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Hologram-like defect in automotive paint (AKA holographic buffing tails)


I am seeking information on a phenomenon known within the automotive industry as the "hologram effect". In my capacity as Technical Manager (for automotive refinish products), I have been asked by a large car manufacturer to report on a complaint regarding "recurring scratches" on a black pearl clear over base finish. The finish is O.E.M. This complaint will be dealt with by a fair-trading tribunal.

A brief on my information to date is -- The hologram effect occurs, apparently, when numerous scratches are reflected off dark automotive colours, and appear to follow the sight line of the observer from what ever angle viewed.

I require information on the cause of hologram effect,with scientific argumentation. Also, secondary, any possible rectification processes.

Thanks in advance,

Jamie Panter
coatings OEM - Sydney, New South Wales, Australia


I have never heard of this term before, but it sounds to me like the clearcoat finish may have a durability issue.

Is the area(s) in question localized or is this condition viewable on the entire surface?

If it is local, I would suggest that the OEM supplier may have polished that particular area prior to shipment. An over aggressive operator / improper sand-paper / incorrect polisher all have the potential to leave very small scratches in the surface of the clearcoat.

Shane Sylvestre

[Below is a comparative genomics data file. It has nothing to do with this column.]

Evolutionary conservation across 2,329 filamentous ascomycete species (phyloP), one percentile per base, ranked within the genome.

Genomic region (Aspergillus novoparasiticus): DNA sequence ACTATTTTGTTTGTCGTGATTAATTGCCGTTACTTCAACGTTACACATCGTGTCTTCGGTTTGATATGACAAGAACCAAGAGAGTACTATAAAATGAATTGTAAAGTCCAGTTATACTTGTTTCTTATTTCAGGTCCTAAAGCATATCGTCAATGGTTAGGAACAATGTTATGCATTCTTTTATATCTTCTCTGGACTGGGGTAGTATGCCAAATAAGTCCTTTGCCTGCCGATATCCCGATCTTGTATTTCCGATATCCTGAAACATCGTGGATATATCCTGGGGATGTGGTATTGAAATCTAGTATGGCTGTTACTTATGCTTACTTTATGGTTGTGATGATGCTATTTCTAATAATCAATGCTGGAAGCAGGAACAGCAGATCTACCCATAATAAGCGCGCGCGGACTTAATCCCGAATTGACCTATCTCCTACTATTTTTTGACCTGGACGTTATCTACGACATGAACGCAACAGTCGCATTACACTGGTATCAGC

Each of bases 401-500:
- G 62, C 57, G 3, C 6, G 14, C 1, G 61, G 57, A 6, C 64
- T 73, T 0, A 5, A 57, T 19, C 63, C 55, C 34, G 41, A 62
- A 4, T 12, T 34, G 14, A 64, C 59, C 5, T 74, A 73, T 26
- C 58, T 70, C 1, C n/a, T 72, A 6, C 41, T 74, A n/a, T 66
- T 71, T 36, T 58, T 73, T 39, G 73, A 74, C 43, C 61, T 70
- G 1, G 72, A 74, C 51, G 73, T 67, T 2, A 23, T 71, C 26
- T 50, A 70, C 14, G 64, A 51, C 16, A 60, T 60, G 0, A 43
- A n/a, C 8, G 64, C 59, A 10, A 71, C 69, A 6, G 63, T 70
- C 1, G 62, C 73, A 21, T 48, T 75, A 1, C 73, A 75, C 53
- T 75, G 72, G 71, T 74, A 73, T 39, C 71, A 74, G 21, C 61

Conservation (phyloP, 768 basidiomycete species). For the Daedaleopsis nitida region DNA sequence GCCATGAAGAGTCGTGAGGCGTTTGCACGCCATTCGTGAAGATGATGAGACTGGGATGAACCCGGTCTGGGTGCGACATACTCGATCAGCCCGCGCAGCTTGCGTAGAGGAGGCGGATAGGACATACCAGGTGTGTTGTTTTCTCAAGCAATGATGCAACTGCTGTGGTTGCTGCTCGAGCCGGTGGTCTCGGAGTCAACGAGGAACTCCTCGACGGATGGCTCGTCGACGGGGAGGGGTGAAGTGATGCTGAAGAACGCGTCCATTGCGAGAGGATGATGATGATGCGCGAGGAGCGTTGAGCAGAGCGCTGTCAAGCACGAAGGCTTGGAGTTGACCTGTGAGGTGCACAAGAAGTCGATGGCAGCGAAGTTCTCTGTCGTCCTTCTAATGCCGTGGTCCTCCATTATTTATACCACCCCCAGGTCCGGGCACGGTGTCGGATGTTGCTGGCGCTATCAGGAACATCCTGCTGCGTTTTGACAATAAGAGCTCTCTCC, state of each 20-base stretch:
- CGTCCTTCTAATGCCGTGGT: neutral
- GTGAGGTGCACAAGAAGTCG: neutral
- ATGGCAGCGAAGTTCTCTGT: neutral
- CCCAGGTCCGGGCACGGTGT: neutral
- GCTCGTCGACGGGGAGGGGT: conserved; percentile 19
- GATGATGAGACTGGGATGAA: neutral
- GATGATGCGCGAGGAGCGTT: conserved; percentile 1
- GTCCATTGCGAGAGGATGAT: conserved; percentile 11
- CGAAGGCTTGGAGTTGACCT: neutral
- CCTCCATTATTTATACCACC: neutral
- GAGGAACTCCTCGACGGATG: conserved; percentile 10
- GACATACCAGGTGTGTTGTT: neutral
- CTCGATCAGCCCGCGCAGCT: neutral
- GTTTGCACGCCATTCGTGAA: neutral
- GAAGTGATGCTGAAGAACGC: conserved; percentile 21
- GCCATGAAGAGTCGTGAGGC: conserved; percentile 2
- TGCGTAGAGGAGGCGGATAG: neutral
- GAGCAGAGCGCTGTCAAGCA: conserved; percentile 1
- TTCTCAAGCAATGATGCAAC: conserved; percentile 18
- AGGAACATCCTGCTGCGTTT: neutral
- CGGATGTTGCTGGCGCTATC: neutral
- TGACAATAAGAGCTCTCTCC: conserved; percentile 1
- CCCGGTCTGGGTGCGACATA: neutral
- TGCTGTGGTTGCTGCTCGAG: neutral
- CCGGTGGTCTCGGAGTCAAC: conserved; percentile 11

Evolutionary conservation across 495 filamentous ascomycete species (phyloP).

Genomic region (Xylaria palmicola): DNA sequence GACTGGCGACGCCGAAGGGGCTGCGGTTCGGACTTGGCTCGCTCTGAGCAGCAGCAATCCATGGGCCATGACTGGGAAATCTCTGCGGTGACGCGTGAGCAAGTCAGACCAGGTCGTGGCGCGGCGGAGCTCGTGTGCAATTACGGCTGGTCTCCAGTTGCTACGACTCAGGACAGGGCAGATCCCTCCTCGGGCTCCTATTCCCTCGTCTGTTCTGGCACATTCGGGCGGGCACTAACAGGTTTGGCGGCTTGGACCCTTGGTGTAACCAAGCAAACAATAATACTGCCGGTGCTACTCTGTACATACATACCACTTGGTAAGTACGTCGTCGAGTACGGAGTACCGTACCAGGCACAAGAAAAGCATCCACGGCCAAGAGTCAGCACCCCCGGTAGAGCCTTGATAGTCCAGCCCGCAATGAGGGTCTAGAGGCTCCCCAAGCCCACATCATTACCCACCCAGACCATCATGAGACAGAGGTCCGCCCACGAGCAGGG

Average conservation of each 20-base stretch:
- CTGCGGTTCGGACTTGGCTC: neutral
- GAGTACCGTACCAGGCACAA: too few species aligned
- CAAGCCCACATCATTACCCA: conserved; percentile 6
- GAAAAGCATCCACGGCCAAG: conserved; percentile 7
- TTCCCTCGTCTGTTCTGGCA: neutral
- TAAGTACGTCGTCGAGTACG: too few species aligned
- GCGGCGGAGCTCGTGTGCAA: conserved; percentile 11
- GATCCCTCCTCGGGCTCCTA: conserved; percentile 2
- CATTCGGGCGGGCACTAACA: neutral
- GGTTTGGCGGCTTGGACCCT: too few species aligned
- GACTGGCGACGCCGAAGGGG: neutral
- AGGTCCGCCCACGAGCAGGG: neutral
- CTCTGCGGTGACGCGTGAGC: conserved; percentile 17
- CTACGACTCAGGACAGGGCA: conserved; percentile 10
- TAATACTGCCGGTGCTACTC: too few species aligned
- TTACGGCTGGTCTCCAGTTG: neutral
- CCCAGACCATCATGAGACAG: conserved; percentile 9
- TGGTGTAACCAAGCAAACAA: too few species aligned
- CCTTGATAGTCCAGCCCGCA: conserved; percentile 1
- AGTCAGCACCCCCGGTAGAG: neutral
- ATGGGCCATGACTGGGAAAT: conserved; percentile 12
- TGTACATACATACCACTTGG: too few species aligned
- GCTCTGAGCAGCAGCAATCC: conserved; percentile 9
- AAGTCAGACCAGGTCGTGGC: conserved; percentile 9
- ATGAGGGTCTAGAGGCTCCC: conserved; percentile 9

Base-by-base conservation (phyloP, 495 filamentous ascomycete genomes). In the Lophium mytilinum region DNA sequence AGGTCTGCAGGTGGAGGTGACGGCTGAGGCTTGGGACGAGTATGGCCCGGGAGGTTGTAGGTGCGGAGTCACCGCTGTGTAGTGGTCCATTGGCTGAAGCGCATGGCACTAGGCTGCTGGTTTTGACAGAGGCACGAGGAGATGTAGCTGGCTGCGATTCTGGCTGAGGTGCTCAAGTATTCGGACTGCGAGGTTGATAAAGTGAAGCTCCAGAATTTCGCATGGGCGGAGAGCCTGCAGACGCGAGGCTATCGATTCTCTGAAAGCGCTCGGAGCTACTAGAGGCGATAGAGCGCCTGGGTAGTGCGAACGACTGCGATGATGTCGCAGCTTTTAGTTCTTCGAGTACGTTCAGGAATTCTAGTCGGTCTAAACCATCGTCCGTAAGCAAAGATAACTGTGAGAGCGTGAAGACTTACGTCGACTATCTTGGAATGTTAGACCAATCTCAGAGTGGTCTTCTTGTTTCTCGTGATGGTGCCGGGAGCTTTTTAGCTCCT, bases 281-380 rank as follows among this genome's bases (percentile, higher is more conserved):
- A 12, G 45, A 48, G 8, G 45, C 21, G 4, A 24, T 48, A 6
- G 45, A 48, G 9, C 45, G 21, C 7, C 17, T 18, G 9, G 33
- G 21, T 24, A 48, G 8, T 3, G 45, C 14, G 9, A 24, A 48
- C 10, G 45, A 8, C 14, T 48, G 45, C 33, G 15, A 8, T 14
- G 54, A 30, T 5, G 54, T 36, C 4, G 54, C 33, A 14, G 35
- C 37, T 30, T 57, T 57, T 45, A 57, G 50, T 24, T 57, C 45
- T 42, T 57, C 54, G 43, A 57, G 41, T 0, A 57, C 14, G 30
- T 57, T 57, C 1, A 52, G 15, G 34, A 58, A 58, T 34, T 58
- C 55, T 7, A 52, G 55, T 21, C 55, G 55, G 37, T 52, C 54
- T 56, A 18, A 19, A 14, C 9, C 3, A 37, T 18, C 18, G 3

- Windsor, Ontario, Canada


the problem you are seeing is :- I believe the reoccurring scratches are a result of poor buffing practice of hiding swirls or the hologram effect you are talking about. the marks have been hidden or filled and not removed; a pad glaze of some description has been used. Once the car has washed (with a non neutral wash or wash diluted incorrectly) the polish is removed therefore the marks reappear. this is in fact a very common problem due to the time-consuming task of removing swirls opposed to a quick fix of hiding or filling swirls because time is money and most car yards pay little for detailing, so quick fixes are used instead.

- gold coast, Australia



I am very interested to obtain an holographic effect on a metal surface. Is this possible by polishing?

Gijs van Suylekom
holographic technology - Middelburg, the Netherlands

June 20, 2008

Just read your message with much interest.
I operate a hand car wash in Melbourne and have experienced this problem a number of times over the years.
At times we have been accused (wrongly) of causing these scratches - placing us in a difficult situation.
I have been asking a number of different panel beaters and detailers as to the cause of these scratches - and no one has an explanation which I believe.
I know it is not my car wash.
Although, this week I was talking to a rep from "Rupes" who seemed to have a better understanding - he put me onto his boss - who I am in the process of following up.
I would like to get to the stage where I have some documented information so we can show any future problem customers.

Rick Marks
- Melbourne, Victoria, Australia

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